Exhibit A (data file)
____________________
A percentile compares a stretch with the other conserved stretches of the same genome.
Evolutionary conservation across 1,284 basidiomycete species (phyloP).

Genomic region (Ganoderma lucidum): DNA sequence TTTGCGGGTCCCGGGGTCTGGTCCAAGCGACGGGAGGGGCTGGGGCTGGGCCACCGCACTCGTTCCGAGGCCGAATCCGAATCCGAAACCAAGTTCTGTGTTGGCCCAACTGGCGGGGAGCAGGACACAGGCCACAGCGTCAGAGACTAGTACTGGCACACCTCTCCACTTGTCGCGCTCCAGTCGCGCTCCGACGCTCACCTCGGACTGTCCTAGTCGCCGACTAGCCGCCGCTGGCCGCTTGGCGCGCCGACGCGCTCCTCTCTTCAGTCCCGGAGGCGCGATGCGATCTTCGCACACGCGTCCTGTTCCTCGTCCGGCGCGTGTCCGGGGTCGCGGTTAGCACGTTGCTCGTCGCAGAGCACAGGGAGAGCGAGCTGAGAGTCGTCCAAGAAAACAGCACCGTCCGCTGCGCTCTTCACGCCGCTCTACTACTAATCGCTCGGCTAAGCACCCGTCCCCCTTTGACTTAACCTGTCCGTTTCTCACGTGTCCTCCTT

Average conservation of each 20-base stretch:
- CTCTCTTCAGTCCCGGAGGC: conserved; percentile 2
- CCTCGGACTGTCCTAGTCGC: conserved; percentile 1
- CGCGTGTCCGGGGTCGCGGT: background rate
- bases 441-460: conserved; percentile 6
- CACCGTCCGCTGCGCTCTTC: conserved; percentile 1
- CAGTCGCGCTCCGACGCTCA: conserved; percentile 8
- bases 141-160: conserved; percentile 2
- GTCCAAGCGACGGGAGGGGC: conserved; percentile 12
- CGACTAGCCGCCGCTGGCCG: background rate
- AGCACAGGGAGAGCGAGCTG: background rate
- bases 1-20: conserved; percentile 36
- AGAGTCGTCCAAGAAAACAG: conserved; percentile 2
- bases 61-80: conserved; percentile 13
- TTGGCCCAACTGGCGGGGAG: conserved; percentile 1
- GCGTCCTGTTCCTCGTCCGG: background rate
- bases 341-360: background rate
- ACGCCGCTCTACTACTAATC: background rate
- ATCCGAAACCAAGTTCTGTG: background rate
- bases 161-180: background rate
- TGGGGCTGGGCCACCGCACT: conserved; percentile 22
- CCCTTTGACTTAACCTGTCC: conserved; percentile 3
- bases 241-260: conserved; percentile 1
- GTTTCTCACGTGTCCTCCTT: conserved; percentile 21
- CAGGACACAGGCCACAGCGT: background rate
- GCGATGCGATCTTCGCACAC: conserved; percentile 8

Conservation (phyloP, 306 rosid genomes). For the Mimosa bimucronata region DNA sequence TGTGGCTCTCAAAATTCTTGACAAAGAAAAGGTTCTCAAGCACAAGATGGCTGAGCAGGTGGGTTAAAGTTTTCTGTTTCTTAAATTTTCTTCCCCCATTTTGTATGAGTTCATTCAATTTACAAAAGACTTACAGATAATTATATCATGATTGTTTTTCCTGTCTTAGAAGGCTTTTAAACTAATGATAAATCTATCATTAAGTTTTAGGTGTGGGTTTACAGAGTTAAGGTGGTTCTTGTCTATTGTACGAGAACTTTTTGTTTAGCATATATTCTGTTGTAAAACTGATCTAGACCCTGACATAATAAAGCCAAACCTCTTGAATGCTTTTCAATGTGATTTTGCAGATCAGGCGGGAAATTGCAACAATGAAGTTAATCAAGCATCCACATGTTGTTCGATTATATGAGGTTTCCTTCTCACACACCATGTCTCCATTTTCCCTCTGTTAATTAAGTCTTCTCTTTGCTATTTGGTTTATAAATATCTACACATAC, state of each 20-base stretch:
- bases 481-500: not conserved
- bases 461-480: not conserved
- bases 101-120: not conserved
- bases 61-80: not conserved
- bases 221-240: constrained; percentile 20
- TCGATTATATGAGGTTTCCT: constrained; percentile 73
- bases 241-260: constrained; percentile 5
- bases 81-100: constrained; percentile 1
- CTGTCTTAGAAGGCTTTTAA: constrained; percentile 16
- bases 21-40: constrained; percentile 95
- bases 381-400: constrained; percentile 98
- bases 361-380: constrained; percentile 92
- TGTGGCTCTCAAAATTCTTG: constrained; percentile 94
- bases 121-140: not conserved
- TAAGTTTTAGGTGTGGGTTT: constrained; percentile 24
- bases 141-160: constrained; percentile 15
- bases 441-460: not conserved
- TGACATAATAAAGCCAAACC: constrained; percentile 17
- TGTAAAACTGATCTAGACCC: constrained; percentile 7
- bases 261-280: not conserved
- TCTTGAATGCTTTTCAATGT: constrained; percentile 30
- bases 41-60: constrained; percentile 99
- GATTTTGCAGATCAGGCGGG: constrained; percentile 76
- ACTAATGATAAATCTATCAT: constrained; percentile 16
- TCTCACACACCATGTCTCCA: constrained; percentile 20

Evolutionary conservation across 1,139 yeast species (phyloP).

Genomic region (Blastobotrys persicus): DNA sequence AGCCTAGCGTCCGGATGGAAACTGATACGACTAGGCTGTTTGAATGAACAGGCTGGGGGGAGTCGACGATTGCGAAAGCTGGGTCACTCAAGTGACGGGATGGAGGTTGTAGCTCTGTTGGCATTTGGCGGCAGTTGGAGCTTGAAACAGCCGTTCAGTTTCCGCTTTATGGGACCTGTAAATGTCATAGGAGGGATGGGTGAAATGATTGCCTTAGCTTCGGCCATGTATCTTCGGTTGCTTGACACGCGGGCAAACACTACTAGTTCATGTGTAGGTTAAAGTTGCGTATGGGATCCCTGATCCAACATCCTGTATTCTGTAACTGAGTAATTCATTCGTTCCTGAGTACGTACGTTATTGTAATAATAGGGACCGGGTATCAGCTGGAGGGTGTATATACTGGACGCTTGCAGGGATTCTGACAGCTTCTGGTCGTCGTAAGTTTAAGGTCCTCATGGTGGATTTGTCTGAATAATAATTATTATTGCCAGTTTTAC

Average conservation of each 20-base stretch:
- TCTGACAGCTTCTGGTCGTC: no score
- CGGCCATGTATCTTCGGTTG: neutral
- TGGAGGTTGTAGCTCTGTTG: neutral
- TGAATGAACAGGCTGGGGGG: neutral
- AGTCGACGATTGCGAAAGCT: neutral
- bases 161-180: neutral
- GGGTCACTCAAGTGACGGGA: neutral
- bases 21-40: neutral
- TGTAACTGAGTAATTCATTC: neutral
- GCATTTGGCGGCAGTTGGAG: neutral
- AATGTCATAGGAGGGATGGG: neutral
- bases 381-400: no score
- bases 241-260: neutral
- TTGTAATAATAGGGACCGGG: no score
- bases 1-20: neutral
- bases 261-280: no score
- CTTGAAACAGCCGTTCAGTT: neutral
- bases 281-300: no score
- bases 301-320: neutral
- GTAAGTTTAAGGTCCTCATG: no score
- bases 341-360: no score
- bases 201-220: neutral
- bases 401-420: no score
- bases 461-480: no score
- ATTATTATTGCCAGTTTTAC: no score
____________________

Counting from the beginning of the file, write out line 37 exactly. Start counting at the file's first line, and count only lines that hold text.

- bases 241-260: constrained; percentile 5